Published Tuesday, Mar. 3, 2009

Dealing with the Latino Education Crisis

For Patricia Gandara, Co-director of the Civil Rights Project at the University California at Los Angeles, the educational outlook for Hispanics is grim: Although Latinos are the largest and fastest-growing minority group in the nation, they drop out of high school at alarming rates and have made virtually no progress in the level of college completion in the last 30 years.

During a lecture at Teachers College on February 26, Gandara said that the percentage of 25- to 29-year-old white Americans attaining a bachelor’s degree or higher increased from 24 to 34 from 1975 to 2005. The numbers for Hispanics, however, remained essentially flat, increasing only from 9 to 11 percent over those same 30 years. Meanwhile, Latino communities have become among the most segregated and isolated throughout the Western states, and half of all Latino babies are now born to single mothers.

“These are very sobering statistics,” Gandara said, who co-authored the recently published The Latino Education Crisis: The Consequences of Failed Social Policies (Harvard University Press, 2009) with University of Washington colleague Frances Contreras. “This really is a crisis and not just for this population or for states with high Latino populations like California or Texas—it’s a crisis for the nation.”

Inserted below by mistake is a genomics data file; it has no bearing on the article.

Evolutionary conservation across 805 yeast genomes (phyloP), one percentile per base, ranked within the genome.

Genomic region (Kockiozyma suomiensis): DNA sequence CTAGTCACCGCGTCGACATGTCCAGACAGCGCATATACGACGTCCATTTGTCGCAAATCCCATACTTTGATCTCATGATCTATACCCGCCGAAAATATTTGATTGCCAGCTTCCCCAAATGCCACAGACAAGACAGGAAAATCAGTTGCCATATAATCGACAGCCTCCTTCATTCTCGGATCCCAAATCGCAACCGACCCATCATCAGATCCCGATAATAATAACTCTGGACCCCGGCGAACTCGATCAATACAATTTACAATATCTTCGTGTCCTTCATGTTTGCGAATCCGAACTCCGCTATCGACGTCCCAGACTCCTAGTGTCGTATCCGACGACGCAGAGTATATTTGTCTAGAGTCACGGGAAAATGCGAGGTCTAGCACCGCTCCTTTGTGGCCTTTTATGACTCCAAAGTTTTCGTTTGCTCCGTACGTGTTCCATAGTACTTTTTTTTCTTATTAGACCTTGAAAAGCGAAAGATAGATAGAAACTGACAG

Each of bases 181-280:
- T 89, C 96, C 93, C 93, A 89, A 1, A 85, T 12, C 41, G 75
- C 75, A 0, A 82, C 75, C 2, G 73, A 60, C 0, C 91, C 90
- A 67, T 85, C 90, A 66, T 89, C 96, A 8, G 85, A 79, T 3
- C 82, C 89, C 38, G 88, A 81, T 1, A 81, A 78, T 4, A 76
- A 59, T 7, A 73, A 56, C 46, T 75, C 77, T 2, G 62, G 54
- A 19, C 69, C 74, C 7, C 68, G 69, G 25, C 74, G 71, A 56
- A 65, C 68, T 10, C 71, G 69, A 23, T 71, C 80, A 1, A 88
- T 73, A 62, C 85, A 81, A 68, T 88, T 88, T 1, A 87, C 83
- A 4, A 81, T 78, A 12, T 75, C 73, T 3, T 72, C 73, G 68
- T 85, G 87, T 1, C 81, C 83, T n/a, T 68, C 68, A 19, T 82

Gandara, who is a former bilingual school psychologist and director of education research for the California Assembly, said that over the years policymakers have placed far too much emphasis on the fact that a large numbers of Latino students have limited English skills. That emphasis, she said, has obscured the much deeper problems of “inadequate schooling and harsh social conditions,” and has led to misguided policies.

She noted that Arizona now requires students with limited English skills to receive four hours of English-only instruction. “The problem with that is that if I stand here and speak to you in Russian for the next four hours, about five minutes into the conversation you are going to tune out and go get some coffee. So this focus on language as the problem has led us down a pathway away from improving education for Latinos.”

There are, she said, steps schools can take. Gandara called on school systems serving Latino students to establish high-quality preschools, hire teachers who can speak Spanish and are familiar with Hispanic culture, and develop dropout prevention and college access programs. But she said that schools alone won’t solve the looming crisis. There are steps that only state and federal governments can take, including providing adequate health care and social services, full financial assistance for students from low-income backgrounds with incentives for them to become teachers in high-need areas, and establishing initiatives that break down the housing barriers that have isolated Latino communities.

For Gandara, the Latino educational crisis has ominous implications for the country. She said that some economists have predicted a downturn in the economies of those states with high Latino populations if something is not done immediately to reverse these trends.

In California alone, she said, the estimate is that per-capita income could drop by as much as 11 percent by 2020 because of the inability to develop a highly educated workforce. The country, meanwhile, could face a two percent decline in per-capita income. “This is what happens if we don’t do something now,” Gandara said. “My book is a call to action that we must do something—or face the consequences.”

Gandara’s lecture was sponsored by the Faculty Working Group on Latin American Migration at TC and the Institute of Latin American Studies at Columbia University.